There was not an explanation in the committee report or in the proceedings about the inclusion of cannabis under the prohibited or regulated drugs; therefore, the draft was recommitted for further study.
The second tentative draft was modified and presented in 1928. The draft, again, was not discussed at the conference but recommitted for further study.
After discussing the problems with the previous draft, two third drafts were submitted and presented in 1929, but both were recommitted for further study. The second third tentative draft was the first draft to remove cannabis from the definition of "habit forming drugs" and to include only a supplemental provision for dealing with the drug.
The chairman of the committee on the Uniform Narcotic Drug Act, Judge Deering, insisted on further research due to the inability to consult with the newly created Bureau of Narcotics. At this time the bureau was without a commissioner, but shortly afterward, Anslinger was appointed to the position.
After receiving suggestions from Commissioner Anslinger, the committee presented a fourth tentative draft to the national conference in September 1931. The section dealing with marijuana was identical to that included in the 1930 revised version of the third tentative draft. The national conference directed the committee to return the next year with a fifth tentative or final draft.
- "The fifth (and final) tentative draft was adopted by the National Conference of Commissioners on October 8, 1932. There were some major changes in the Uniform Act between the fourth and the fifth tentative drafts with regard to the regulation of marijuana. Although the marijuana provisions remained supplemental to the main body of the act, any state wishing to regulate sale and possession of marijuana was instructed to simply add cannabis to the definition of 'narcotic drugs,' in which case all the other provisions of the act would apply to marijuana as well as the opiates and cocaine. It appears that the change from a supplemental section to a series of amendments to the relevant sections of the act was preferred by the Narcotics Bureau. The only opposition to adoption of the final draft came from some commissioners who objected to tying the uniform state law to the terms of the federal Harrison Act. This last obstacle to adoption of the act was overcome by the argument that a number of states had already passed such legislation so that the federalism problem should not stand in the way; the act was adopted 26-3. These floor arguments at the national conference are a most important indication that no one challenged or even brought up the issue of the designations of the drugs to be prohibited. Moreover, this brief debate confirms the notion that the Act received very little attention of any of the Commissioners other than those sitting on the committee that drafted it."
Examination of the annual proceedings of the commissioners immediately suggests several conclusions about the drafting and proposal of the Uniform Narcotic Drug Act.
- It was drafted in conjunction with the American Medical Association and after 1930, with Commissioner Anslinger of the Federal Bureau of Narcotics.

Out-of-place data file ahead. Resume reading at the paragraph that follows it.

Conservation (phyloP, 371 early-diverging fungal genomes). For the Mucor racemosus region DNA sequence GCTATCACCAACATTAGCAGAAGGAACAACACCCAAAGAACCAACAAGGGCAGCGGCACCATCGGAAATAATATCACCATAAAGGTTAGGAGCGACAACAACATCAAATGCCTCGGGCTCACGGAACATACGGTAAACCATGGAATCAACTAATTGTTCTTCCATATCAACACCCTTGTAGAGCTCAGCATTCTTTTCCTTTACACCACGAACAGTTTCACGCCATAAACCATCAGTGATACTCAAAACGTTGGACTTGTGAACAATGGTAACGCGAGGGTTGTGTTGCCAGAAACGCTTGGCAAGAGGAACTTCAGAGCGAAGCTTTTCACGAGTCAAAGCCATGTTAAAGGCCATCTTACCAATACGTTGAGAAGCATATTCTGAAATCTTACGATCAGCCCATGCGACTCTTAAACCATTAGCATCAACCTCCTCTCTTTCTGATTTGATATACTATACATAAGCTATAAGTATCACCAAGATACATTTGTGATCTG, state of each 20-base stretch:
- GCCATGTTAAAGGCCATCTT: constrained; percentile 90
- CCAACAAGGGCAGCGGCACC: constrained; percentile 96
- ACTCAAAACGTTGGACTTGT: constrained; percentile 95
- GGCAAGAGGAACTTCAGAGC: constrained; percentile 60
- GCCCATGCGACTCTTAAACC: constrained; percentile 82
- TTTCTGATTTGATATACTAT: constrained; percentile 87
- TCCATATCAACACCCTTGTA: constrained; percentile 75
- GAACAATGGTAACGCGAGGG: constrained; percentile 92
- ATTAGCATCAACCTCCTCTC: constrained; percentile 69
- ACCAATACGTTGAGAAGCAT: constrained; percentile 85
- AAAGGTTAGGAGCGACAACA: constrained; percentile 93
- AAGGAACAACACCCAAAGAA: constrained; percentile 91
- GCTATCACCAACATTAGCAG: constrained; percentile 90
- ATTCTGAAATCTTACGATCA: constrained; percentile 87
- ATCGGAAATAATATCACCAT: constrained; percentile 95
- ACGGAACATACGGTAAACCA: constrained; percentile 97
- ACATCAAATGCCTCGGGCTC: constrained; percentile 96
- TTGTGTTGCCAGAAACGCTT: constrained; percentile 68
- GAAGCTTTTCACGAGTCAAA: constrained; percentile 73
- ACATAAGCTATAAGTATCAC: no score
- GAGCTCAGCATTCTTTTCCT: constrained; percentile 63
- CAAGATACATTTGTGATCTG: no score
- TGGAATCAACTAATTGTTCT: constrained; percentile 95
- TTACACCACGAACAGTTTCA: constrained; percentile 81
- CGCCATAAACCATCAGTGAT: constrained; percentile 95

- It was not one of the more controversial uniform laws and it was given little consideration during the full meetings of the commissioners.
- Impetus for the legislation, especially the optional marijuana provisions, came from the Bureau of Narcotics itself.
- No scientific study of any kind was undertaken before the optional marijuana section was proposed.
- The first three tentative drafts included marijuana within the general part of the act while the last two (including the one finally adopted by the commissioners) made marijuana the subject of a separate, optional provision.
- The model for all the drafts of the uniform act was the 1927 New York State statute.
The Uniform Narcotic Drug Act was designed to aid the United States in carrying out its international obligations under the Hague Convention. The act diminished the growth and spread of the traffic in illicit narcotics by replacing the present inadequate and conflicting state laws. It utilized and called in to full exercise the powers that reside in the states alone, permitting prosecution in such cases as illegal possession, over which the federal courts have no jurisdiction. 
Also the act made a necessary division of responsibility in narcotic law enforcement between the federal and several state governments. It was designed to coordinate enforcement machinery through mandatory cooperation of state with federal officers. In addition, it prohibited sales and transfers of narcotic drugs except under state licenses, to include manufacturers and wholesalers; a requirement solely within the power of the states. 
Prohibit production of narcotic drugs within state borders, except by specific license and under strict regulation. Include within the definition of narcotic drugs those narcotics that may be prepared synthetically (such as tropococaine) as well as those directly derived from opium and coca leaves. 
Strengthen enforcement by making admissible as evidence what are normally privileged communications when they are used to procure unlawfully a narcotic drug. 
Require the return of the unused portion of a narcotic drug to the practitioner when no longer required as a medicine by the patient. 
Permit of prosecution in all cases of those obtaining narcotic drugs by fraud or deceit, and particularly in those cases where narcotics are obtained by means of false or altered prescriptions.
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- Charles H. Whitebread and Richard J. Bonnie (1972). "The Marihuana Consensus: A History of American Marihuana Prohibition". University of Virginia Law School.
- Swain, R. L. (1937), "The status of exempt narcotics under The Uniform State Narcotic Act." Journal of the American Pharmaceutical Association 26: 835–839. doi:10.1002.
- ROOSEVELT ASKS NARCOTIC WAR AID, The New York Times March 22, 1935
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- Richard J. Bonnie & Charles H. Whitebread, II. "THE FORBIDDEN FRUIT AND THE TREE OF KNOWLEDGE: AN INQUIRY INTO THE LEGAL HISTORY OF AMERICAN MARIJUANA PROHIBITION". Retrieved 22 February 2011.